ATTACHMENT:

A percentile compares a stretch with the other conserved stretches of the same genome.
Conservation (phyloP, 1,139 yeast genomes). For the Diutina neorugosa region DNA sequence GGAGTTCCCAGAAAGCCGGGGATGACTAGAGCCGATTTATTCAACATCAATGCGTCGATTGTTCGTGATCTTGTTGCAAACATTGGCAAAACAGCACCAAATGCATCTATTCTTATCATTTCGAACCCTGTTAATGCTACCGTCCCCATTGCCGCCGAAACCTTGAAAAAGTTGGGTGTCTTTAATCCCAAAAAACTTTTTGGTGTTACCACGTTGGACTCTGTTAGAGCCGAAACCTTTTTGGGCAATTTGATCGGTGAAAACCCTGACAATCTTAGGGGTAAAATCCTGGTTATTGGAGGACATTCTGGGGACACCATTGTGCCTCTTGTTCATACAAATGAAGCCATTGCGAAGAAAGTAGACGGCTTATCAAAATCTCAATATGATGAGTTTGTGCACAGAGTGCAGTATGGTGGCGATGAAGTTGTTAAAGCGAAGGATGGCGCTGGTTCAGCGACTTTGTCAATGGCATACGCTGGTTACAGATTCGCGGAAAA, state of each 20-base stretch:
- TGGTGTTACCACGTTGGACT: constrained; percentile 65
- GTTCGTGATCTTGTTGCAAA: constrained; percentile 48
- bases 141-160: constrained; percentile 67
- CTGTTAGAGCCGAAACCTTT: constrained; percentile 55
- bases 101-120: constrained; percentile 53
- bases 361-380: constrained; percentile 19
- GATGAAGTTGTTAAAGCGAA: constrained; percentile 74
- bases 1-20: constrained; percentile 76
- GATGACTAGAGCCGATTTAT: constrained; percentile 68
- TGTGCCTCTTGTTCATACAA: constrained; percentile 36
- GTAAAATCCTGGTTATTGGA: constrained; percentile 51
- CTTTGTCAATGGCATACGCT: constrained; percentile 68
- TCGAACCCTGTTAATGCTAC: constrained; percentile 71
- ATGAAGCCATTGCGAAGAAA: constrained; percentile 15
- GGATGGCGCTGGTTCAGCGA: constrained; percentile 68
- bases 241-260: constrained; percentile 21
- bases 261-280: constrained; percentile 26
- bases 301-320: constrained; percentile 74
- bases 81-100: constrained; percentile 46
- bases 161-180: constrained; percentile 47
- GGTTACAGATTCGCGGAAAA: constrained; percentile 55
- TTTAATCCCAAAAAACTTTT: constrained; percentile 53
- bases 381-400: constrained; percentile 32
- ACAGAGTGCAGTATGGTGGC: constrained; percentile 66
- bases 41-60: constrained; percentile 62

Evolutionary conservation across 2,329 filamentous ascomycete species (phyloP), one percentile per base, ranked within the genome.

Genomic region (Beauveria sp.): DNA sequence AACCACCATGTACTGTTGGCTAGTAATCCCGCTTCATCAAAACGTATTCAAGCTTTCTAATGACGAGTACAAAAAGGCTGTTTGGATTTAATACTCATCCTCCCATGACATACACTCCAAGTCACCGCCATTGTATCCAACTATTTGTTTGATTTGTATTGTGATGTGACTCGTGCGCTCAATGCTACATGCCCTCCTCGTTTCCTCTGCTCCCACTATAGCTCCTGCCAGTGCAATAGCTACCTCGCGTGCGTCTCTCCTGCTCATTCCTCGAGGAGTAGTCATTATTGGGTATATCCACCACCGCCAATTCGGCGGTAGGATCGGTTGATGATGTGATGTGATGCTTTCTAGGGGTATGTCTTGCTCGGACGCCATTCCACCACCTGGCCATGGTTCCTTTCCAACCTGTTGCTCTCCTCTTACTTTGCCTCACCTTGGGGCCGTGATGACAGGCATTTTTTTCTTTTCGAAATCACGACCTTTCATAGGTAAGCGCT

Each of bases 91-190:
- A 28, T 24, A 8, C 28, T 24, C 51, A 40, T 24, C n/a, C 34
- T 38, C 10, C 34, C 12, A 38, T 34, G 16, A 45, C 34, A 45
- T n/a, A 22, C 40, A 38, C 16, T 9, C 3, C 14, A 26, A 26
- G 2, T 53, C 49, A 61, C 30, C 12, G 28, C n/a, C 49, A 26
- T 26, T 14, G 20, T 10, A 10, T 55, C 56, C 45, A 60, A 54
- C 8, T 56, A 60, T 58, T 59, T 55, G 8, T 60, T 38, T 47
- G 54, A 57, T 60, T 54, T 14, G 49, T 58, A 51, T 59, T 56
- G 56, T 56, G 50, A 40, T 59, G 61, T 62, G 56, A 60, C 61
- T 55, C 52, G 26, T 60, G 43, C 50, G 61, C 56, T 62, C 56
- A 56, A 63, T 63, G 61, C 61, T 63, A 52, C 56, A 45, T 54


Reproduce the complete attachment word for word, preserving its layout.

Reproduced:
A percentile compares a stretch with the other conserved stretches of the same genome.
Conservation (phyloP, 1,139 yeast genomes). For the Diutina neorugosa region DNA sequence GGAGTTCCCAGAAAGCCGGGGATGACTAGAGCCGATTTATTCAACATCAATGCGTCGATTGTTCGTGATCTTGTTGCAAACATTGGCAAAACAGCACCAAATGCATCTATTCTTATCATTTCGAACCCTGTTAATGCTACCGTCCCCATTGCCGCCGAAACCTTGAAAAAGTTGGGTGTCTTTAATCCCAAAAAACTTTTTGGTGTTACCACGTTGGACTCTGTTAGAGCCGAAACCTTTTTGGGCAATTTGATCGGTGAAAACCCTGACAATCTTAGGGGTAAAATCCTGGTTATTGGAGGACATTCTGGGGACACCATTGTGCCTCTTGTTCATACAAATGAAGCCATTGCGAAGAAAGTAGACGGCTTATCAAAATCTCAATATGATGAGTTTGTGCACAGAGTGCAGTATGGTGGCGATGAAGTTGTTAAAGCGAAGGATGGCGCTGGTTCAGCGACTTTGTCAATGGCATACGCTGGTTACAGATTCGCGGAAAA, state of each 20-base stretch:
- TGGTGTTACCACGTTGGACT: constrained; percentile 65
- GTTCGTGATCTTGTTGCAAA: constrained; percentile 48
- bases 141-160: constrained; percentile 67
- CTGTTAGAGCCGAAACCTTT: constrained; percentile 55
- bases 101-120: constrained; percentile 53
- bases 361-380: constrained; percentile 19
- GATGAAGTTGTTAAAGCGAA: constrained; percentile 74
- bases 1-20: constrained; percentile 76
- GATGACTAGAGCCGATTTAT: constrained; percentile 68
- TGTGCCTCTTGTTCATACAA: constrained; percentile 36
- GTAAAATCCTGGTTATTGGA: constrained; percentile 51
- CTTTGTCAATGGCATACGCT: constrained; percentile 68
- TCGAACCCTGTTAATGCTAC: constrained; percentile 71
- ATGAAGCCATTGCGAAGAAA: constrained; percentile 15
- GGATGGCGCTGGTTCAGCGA: constrained; percentile 68
- bases 241-260: constrained; percentile 21
- bases 261-280: constrained; percentile 26
- bases 301-320: constrained; percentile 74
- bases 81-100: constrained; percentile 46
- bases 161-180: constrained; percentile 47
- GGTTACAGATTCGCGGAAAA: constrained; percentile 55
- TTTAATCCCAAAAAACTTTT: constrained; percentile 53
- bases 381-400: constrained; percentile 32
- ACAGAGTGCAGTATGGTGGC: constrained; percentile 66
- bases 41-60: constrained; percentile 62

Evolutionary conservation across 2,329 filamentous ascomycete species (phyloP), one percentile per base, ranked within the genome.

Genomic region (Beauveria sp.): DNA sequence AACCACCATGTACTGTTGGCTAGTAATCCCGCTTCATCAAAACGTATTCAAGCTTTCTAATGACGAGTACAAAAAGGCTGTTTGGATTTAATACTCATCCTCCCATGACATACACTCCAAGTCACCGCCATTGTATCCAACTATTTGTTTGATTTGTATTGTGATGTGACTCGTGCGCTCAATGCTACATGCCCTCCTCGTTTCCTCTGCTCCCACTATAGCTCCTGCCAGTGCAATAGCTACCTCGCGTGCGTCTCTCCTGCTCATTCCTCGAGGAGTAGTCATTATTGGGTATATCCACCACCGCCAATTCGGCGGTAGGATCGGTTGATGATGTGATGTGATGCTTTCTAGGGGTATGTCTTGCTCGGACGCCATTCCACCACCTGGCCATGGTTCCTTTCCAACCTGTTGCTCTCCTCTTACTTTGCCTCACCTTGGGGCCGTGATGACAGGCATTTTTTTCTTTTCGAAATCACGACCTTTCATAGGTAAGCGCT

Each of bases 91-190:
- A 28, T 24, A 8, C 28, T 24, C 51, A 40, T 24, C n/a, C 34
- T 38, C 10, C 34, C 12, A 38, T 34, G 16, A 45, C 34, A 45
- T n/a, A 22, C 40, A 38, C 16, T 9, C 3, C 14, A 26, A 26
- G 2, T 53, C 49, A 61, C 30, C 12, G 28, C n/a, C 49, A 26
- T 26, T 14, G 20, T 10, A 10, T 55, C 56, C 45, A 60, A 54
- C 8, T 56, A 60, T 58, T 59, T 55, G 8, T 60, T 38, T 47
- G 54, A 57, T 60, T 54, T 14, G 49, T 58, A 51, T 59, T 56
- G 56, T 56, G 50, A 40, T 59, G 61, T 62, G 56, A 60, C 61
- T 55, C 52, G 26, T 60, G 43, C 50, G 61, C 56, T 62, C 56
- A 56, A 63, T 63, G 61, C 61, T 63, A 52, C 56, A 45, T 54